Events Related



  • Reprogramming the Defcon 24 badge –
    The Defcon 24 badge is built around a Intel Quark D2000 microcontroller processor, and contains 5 LEDs and 8 buttons. By default, it is programmed to occasionally blink in a few different patterns, and spit out some encoded phrases via serial.
  • How I gained access to TMobile’s national network for free –
    One Friday night, I was sitting around pretending to be fine having absolutely nothing to do. I had a TMobile prepaid SIM on a spare phone with no active service, so I came up with a fun challenge: could I somehow get access to the internet without a data plan?
  • Reverse Engineering Cisco ASA for EXTRABACON Offsets –
    One of the zero-day vulnerabilities released was a remote code execution in the Cisco Adaptive Security Appliance (ASA) device. The Equation Group’s exploit for this was named EXTRABACON. Cisco ASAs are commonly used as the primary firewall for many organizations, so the EXTRABACON exploit release raised many eyebrows.


  • Hands-on: Blue Hydra can expose the all-too-unhidden world of Bluetooth –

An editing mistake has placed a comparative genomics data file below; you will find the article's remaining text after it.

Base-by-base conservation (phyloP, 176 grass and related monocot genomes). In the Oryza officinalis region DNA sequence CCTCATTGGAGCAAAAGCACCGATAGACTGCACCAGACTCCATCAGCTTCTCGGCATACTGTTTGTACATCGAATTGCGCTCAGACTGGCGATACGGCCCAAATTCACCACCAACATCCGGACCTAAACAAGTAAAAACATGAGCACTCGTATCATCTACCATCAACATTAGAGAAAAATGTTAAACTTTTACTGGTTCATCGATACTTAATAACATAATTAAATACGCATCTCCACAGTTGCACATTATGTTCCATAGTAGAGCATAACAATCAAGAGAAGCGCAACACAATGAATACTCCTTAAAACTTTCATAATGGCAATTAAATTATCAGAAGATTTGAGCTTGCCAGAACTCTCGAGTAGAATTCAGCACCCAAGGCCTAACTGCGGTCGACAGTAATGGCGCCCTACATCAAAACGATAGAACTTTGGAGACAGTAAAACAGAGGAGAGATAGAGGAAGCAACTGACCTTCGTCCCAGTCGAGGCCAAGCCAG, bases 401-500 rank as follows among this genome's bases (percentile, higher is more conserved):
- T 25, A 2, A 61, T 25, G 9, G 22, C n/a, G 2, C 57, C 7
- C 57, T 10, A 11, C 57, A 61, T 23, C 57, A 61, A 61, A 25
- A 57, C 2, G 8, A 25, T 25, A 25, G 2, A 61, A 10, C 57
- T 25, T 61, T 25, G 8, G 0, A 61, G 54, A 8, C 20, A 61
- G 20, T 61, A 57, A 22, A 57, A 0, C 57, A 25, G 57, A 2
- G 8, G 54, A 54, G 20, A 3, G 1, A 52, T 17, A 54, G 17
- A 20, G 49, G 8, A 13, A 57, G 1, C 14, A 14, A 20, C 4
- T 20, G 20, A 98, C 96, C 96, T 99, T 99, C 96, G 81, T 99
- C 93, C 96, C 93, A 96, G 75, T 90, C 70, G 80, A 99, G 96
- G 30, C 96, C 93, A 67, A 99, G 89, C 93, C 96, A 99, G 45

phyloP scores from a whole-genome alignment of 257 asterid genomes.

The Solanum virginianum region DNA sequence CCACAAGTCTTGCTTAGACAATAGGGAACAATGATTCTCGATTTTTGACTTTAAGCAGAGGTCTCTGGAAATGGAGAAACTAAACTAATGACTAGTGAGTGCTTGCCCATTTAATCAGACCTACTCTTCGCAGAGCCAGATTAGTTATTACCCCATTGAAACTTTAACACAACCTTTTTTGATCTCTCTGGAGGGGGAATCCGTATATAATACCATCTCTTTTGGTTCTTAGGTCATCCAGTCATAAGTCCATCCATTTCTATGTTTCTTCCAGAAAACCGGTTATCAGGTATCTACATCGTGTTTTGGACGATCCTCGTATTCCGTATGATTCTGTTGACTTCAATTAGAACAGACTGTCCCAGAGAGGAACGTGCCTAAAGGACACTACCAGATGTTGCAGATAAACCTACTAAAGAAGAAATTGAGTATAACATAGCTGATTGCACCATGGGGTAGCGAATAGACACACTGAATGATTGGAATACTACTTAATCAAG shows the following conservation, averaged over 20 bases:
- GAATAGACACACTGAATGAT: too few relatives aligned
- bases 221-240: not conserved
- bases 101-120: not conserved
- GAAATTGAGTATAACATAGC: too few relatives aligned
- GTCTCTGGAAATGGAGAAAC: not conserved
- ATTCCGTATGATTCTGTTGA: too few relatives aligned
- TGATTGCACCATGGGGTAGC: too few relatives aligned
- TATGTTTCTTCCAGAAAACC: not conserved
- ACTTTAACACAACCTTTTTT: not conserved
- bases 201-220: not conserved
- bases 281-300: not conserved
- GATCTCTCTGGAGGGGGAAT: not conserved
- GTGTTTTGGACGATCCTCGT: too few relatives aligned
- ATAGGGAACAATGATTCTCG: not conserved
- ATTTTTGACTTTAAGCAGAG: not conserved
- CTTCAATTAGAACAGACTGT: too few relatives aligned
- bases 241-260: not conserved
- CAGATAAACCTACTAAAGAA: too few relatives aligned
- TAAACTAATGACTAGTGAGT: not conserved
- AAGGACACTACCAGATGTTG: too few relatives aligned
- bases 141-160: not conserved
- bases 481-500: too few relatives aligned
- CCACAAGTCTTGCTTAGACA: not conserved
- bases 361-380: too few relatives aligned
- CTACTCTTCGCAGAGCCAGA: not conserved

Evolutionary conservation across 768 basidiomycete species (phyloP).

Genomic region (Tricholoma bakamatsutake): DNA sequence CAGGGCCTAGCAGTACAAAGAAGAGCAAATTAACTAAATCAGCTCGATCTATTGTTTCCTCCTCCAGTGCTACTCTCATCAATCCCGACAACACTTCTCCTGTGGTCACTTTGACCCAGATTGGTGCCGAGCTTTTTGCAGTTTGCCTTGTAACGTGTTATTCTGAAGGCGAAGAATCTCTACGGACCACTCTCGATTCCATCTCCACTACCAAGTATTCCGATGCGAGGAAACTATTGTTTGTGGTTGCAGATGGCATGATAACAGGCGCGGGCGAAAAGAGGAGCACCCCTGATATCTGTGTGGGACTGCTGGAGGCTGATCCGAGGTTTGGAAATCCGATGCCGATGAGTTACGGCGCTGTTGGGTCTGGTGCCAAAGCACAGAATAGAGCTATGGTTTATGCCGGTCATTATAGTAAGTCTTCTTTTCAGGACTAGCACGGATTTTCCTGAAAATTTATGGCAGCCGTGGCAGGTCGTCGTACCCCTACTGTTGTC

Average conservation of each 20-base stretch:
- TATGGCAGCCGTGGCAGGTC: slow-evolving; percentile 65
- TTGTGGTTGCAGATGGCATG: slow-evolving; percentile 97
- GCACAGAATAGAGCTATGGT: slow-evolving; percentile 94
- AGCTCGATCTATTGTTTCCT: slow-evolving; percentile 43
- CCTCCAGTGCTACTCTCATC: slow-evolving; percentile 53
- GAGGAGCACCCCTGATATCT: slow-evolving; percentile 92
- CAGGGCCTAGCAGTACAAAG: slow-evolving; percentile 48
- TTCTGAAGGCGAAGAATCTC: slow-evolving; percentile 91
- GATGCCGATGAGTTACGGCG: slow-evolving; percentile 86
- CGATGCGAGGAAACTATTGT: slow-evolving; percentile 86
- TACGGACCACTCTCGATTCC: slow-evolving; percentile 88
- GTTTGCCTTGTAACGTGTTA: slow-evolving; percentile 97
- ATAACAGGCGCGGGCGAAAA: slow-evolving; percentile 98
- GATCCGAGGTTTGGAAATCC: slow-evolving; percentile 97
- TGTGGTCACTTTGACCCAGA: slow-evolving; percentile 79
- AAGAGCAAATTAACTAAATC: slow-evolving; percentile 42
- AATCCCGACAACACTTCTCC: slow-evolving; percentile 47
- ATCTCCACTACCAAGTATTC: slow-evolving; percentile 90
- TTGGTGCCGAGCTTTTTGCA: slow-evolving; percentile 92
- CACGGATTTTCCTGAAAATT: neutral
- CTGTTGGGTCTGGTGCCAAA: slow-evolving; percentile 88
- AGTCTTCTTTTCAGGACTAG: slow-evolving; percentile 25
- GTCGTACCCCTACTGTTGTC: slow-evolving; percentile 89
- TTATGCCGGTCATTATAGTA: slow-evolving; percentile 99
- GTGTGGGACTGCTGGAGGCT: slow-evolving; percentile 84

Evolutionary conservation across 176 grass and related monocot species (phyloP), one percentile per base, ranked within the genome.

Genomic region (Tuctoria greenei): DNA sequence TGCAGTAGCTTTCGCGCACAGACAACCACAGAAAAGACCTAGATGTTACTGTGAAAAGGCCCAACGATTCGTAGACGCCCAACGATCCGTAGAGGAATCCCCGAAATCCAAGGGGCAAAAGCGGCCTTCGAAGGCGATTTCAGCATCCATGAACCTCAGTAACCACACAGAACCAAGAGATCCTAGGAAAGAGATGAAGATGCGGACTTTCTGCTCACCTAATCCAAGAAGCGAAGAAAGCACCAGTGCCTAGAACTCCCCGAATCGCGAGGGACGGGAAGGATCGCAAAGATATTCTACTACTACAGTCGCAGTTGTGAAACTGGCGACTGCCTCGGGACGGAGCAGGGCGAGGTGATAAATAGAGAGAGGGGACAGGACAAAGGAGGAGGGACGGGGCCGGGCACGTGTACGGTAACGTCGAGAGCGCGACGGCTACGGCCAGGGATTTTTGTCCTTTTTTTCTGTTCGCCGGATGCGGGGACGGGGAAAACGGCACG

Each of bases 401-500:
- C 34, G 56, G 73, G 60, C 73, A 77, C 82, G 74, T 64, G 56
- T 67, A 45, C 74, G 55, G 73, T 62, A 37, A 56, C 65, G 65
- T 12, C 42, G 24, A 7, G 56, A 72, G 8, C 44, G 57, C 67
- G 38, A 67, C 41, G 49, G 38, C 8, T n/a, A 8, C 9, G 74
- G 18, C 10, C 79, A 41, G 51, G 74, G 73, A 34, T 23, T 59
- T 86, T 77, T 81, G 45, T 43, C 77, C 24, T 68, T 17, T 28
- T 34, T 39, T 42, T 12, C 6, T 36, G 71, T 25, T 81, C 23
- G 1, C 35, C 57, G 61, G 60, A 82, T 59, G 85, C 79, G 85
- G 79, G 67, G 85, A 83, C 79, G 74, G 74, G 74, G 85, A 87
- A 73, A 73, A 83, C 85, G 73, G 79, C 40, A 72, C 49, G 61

Blue Hydra is intended to give security professionals a way of tracking the presence of traditional Bluetooth, BTLE devices, and BTLE “iBeacon” proximity sensors. But it can also be connected to other tools to provide alerts on the presence of particular devices.

Other News

  • NIST Unveils a Cybersecurity Self-Assessment Tool –
    Known as the Baldrige Cybersecurity Excellence Builder, the self-assessment tool is based on the Baldrige Performance Excellence Program and the risk management mechanisms of NIST’s cybersecurity framework. The Baldrige Performance Excellence Program, like the cybersecurity framework, is designed to help organizations worldwide guide their operations, improve performance and achieve sustainable results.